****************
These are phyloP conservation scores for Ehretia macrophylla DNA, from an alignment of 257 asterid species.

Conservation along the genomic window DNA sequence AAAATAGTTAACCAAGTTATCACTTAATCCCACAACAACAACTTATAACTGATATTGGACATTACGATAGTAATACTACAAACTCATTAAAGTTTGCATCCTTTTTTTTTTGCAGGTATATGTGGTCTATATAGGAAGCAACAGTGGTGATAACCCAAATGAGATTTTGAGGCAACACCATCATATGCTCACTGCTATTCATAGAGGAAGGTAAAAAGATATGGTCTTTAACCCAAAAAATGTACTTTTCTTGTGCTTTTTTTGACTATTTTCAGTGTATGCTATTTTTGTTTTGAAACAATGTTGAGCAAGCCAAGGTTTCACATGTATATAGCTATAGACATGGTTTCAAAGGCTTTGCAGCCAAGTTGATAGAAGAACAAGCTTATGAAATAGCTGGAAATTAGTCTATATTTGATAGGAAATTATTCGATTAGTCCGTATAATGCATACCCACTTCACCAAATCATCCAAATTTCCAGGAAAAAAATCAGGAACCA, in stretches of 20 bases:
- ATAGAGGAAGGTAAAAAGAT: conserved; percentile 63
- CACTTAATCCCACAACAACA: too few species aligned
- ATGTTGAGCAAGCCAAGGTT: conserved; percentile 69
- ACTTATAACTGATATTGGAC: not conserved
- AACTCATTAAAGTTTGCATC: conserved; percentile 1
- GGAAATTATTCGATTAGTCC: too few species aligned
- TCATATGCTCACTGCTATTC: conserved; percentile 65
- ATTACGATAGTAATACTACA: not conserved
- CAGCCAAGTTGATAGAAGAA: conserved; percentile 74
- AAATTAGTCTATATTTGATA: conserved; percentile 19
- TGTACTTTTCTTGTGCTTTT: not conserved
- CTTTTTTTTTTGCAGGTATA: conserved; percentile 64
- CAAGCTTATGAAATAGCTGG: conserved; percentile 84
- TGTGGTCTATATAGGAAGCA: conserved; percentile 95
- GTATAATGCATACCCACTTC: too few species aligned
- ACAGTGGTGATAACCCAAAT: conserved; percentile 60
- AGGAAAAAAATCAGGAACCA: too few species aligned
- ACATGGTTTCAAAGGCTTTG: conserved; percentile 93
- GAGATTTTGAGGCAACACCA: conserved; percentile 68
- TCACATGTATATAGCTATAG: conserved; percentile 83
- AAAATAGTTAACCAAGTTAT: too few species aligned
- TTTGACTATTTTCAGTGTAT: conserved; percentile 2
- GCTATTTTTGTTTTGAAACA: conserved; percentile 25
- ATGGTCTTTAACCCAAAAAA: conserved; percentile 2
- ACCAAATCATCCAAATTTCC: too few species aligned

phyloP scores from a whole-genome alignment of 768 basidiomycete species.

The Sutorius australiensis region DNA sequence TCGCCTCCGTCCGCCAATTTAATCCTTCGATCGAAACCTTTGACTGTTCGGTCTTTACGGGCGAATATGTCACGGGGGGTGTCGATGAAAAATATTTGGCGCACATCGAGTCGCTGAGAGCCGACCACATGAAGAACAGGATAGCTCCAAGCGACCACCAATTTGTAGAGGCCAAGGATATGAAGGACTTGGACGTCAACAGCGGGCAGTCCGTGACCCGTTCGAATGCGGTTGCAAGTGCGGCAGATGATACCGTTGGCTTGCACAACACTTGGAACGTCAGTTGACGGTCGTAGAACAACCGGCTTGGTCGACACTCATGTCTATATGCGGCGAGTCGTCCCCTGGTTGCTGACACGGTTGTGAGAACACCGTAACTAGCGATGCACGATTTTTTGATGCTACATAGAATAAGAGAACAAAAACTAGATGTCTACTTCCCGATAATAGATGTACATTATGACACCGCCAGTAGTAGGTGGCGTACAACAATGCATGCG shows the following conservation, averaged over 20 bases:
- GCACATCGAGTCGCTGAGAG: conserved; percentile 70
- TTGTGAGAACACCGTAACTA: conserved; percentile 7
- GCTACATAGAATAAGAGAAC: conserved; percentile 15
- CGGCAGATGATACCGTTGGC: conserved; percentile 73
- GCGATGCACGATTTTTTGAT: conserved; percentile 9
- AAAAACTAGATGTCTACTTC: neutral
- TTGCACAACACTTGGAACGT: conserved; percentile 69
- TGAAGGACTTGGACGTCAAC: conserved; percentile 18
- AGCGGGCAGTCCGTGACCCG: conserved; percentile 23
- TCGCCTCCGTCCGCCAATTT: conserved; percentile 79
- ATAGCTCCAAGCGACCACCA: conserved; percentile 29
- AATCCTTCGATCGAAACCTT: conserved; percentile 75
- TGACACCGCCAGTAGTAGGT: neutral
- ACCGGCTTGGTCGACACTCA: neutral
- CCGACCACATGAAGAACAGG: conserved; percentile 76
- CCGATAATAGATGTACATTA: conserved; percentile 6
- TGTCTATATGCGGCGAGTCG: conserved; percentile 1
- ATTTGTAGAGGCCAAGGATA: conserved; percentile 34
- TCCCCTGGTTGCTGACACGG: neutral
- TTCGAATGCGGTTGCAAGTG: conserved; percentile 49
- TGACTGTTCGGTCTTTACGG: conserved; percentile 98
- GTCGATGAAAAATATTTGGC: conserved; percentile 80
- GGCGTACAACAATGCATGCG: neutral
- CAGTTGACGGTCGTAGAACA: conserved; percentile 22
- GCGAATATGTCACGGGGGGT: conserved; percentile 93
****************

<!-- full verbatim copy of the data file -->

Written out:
These are phyloP conservation scores for Ehretia macrophylla DNA, from an alignment of 257 asterid species.

Conservation along the genomic window DNA sequence AAAATAGTTAACCAAGTTATCACTTAATCCCACAACAACAACTTATAACTGATATTGGACATTACGATAGTAATACTACAAACTCATTAAAGTTTGCATCCTTTTTTTTTTGCAGGTATATGTGGTCTATATAGGAAGCAACAGTGGTGATAACCCAAATGAGATTTTGAGGCAACACCATCATATGCTCACTGCTATTCATAGAGGAAGGTAAAAAGATATGGTCTTTAACCCAAAAAATGTACTTTTCTTGTGCTTTTTTTGACTATTTTCAGTGTATGCTATTTTTGTTTTGAAACAATGTTGAGCAAGCCAAGGTTTCACATGTATATAGCTATAGACATGGTTTCAAAGGCTTTGCAGCCAAGTTGATAGAAGAACAAGCTTATGAAATAGCTGGAAATTAGTCTATATTTGATAGGAAATTATTCGATTAGTCCGTATAATGCATACCCACTTCACCAAATCATCCAAATTTCCAGGAAAAAAATCAGGAACCA, in stretches of 20 bases:
- ATAGAGGAAGGTAAAAAGAT: conserved; percentile 63
- CACTTAATCCCACAACAACA: too few species aligned
- ATGTTGAGCAAGCCAAGGTT: conserved; percentile 69
- ACTTATAACTGATATTGGAC: not conserved
- AACTCATTAAAGTTTGCATC: conserved; percentile 1
- GGAAATTATTCGATTAGTCC: too few species aligned
- TCATATGCTCACTGCTATTC: conserved; percentile 65
- ATTACGATAGTAATACTACA: not conserved
- CAGCCAAGTTGATAGAAGAA: conserved; percentile 74
- AAATTAGTCTATATTTGATA: conserved; percentile 19
- TGTACTTTTCTTGTGCTTTT: not conserved
- CTTTTTTTTTTGCAGGTATA: conserved; percentile 64
- CAAGCTTATGAAATAGCTGG: conserved; percentile 84
- TGTGGTCTATATAGGAAGCA: conserved; percentile 95
- GTATAATGCATACCCACTTC: too few species aligned
- ACAGTGGTGATAACCCAAAT: conserved; percentile 60
- AGGAAAAAAATCAGGAACCA: too few species aligned
- ACATGGTTTCAAAGGCTTTG: conserved; percentile 93
- GAGATTTTGAGGCAACACCA: conserved; percentile 68
- TCACATGTATATAGCTATAG: conserved; percentile 83
- AAAATAGTTAACCAAGTTAT: too few species aligned
- TTTGACTATTTTCAGTGTAT: conserved; percentile 2
- GCTATTTTTGTTTTGAAACA: conserved; percentile 25
- ATGGTCTTTAACCCAAAAAA: conserved; percentile 2
- ACCAAATCATCCAAATTTCC: too few species aligned

phyloP scores from a whole-genome alignment of 768 basidiomycete species.

The Sutorius australiensis region DNA sequence TCGCCTCCGTCCGCCAATTTAATCCTTCGATCGAAACCTTTGACTGTTCGGTCTTTACGGGCGAATATGTCACGGGGGGTGTCGATGAAAAATATTTGGCGCACATCGAGTCGCTGAGAGCCGACCACATGAAGAACAGGATAGCTCCAAGCGACCACCAATTTGTAGAGGCCAAGGATATGAAGGACTTGGACGTCAACAGCGGGCAGTCCGTGACCCGTTCGAATGCGGTTGCAAGTGCGGCAGATGATACCGTTGGCTTGCACAACACTTGGAACGTCAGTTGACGGTCGTAGAACAACCGGCTTGGTCGACACTCATGTCTATATGCGGCGAGTCGTCCCCTGGTTGCTGACACGGTTGTGAGAACACCGTAACTAGCGATGCACGATTTTTTGATGCTACATAGAATAAGAGAACAAAAACTAGATGTCTACTTCCCGATAATAGATGTACATTATGACACCGCCAGTAGTAGGTGGCGTACAACAATGCATGCG shows the following conservation, averaged over 20 bases:
- GCACATCGAGTCGCTGAGAG: conserved; percentile 70
- TTGTGAGAACACCGTAACTA: conserved; percentile 7
- GCTACATAGAATAAGAGAAC: conserved; percentile 15
- CGGCAGATGATACCGTTGGC: conserved; percentile 73
- GCGATGCACGATTTTTTGAT: conserved; percentile 9
- AAAAACTAGATGTCTACTTC: neutral
- TTGCACAACACTTGGAACGT: conserved; percentile 69
- TGAAGGACTTGGACGTCAAC: conserved; percentile 18
- AGCGGGCAGTCCGTGACCCG: conserved; percentile 23
- TCGCCTCCGTCCGCCAATTT: conserved; percentile 79
- ATAGCTCCAAGCGACCACCA: conserved; percentile 29
- AATCCTTCGATCGAAACCTT: conserved; percentile 75
- TGACACCGCCAGTAGTAGGT: neutral
- ACCGGCTTGGTCGACACTCA: neutral
- CCGACCACATGAAGAACAGG: conserved; percentile 76
- CCGATAATAGATGTACATTA: conserved; percentile 6
- TGTCTATATGCGGCGAGTCG: conserved; percentile 1
- ATTTGTAGAGGCCAAGGATA: conserved; percentile 34
- TCCCCTGGTTGCTGACACGG: neutral
- TTCGAATGCGGTTGCAAGTG: conserved; percentile 49
- TGACTGTTCGGTCTTTACGG: conserved; percentile 98
- GTCGATGAAAAATATTTGGC: conserved; percentile 80
- GGCGTACAACAATGCATGCG: neutral
- CAGTTGACGGTCGTAGAACA: conserved; percentile 22
- GCGAATATGTCACGGGGGGT: conserved; percentile 93